Two Christian filmmakers will appear before the 8th Circuit Court of Appeals in St. Paul Tuesday to challenge Minnesota state law which they say illegally forces them to produce and create films expressing messages that contradict their core beliefs.
Telescope Media Group owners Carl and Angel Larsen have already been threatened with hefty fines and up to 90 days in jail if they choose to disregard the law.
The Larsens want to enter the wedding industry. However, the state’s Human Rights Act stipulates if the couple creates films celebrating their Christian beliefs about marriage – that marriage is between one man and one woman, they must also create films about marriage that violate their beliefs, including films promoting same-sex marriages.
“The government shouldn’t threaten filmmakers with fines and jail time to force them to create films that violate their beliefs,” said ADF Senior Counsel Jeremy Tedesco in a press release. “Carl and Angel are storytellers – they script, stage, conduct interviews, capture footage, select music, edit and more – all to tell compelling stories through film that promote their religious beliefs.”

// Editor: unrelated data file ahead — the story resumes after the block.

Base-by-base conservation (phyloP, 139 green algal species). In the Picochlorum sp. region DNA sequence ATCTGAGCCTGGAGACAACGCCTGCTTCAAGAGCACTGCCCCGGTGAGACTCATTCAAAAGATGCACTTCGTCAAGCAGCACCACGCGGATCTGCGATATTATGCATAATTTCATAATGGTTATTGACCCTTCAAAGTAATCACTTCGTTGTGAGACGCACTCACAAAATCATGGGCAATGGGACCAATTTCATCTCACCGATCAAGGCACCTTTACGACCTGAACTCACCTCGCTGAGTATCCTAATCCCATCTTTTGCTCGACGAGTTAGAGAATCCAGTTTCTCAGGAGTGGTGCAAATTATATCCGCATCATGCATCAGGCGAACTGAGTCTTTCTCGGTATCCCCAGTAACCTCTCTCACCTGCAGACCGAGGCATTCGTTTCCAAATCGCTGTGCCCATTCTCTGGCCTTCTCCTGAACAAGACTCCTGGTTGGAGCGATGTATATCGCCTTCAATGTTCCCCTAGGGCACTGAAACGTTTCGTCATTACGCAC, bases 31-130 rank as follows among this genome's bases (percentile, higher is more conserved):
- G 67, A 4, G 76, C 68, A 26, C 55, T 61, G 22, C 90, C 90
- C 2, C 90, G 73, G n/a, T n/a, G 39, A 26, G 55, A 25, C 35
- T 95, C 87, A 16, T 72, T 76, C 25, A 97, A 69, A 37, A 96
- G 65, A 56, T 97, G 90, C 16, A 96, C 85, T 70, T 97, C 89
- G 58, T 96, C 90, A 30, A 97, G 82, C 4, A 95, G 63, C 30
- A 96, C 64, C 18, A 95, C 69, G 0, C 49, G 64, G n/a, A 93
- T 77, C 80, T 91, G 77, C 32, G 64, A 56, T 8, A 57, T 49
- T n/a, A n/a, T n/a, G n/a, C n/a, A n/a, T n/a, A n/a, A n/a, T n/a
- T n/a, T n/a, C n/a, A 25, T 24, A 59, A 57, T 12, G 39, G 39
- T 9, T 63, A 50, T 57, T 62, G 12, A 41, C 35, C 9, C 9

“The U.S. Supreme Court ruled 7-2 in Masterpiece that the government must respect the belief—held by countless Americans from all walks of life—that marriage is between one man and one woman,” he continued.
“The 8th Circuit should reinstate the Larsens’ lawsuit and order the state to stop forcing the Larsens to speak messages about marriage that violate their beliefs.”
In 2017, the Larsens tried to challenge the law as unconstitutional but a lower court dismissed their case and mandated that they service same-sex weddings or close this part of their business. They are now appealing to the 8th Circuit Court.
According to the ADF, Minnesota officials have repeatedly stated that private businesses such as the Larsens’ violate the law if they decline to create films promoting same-sex weddings. Penalties for violation include payment of a civil penalty to the state; triple compensatory damages; punitive damages of up to $25,000; a criminal penalty of up to $1,000; and even up to 90 days in jail.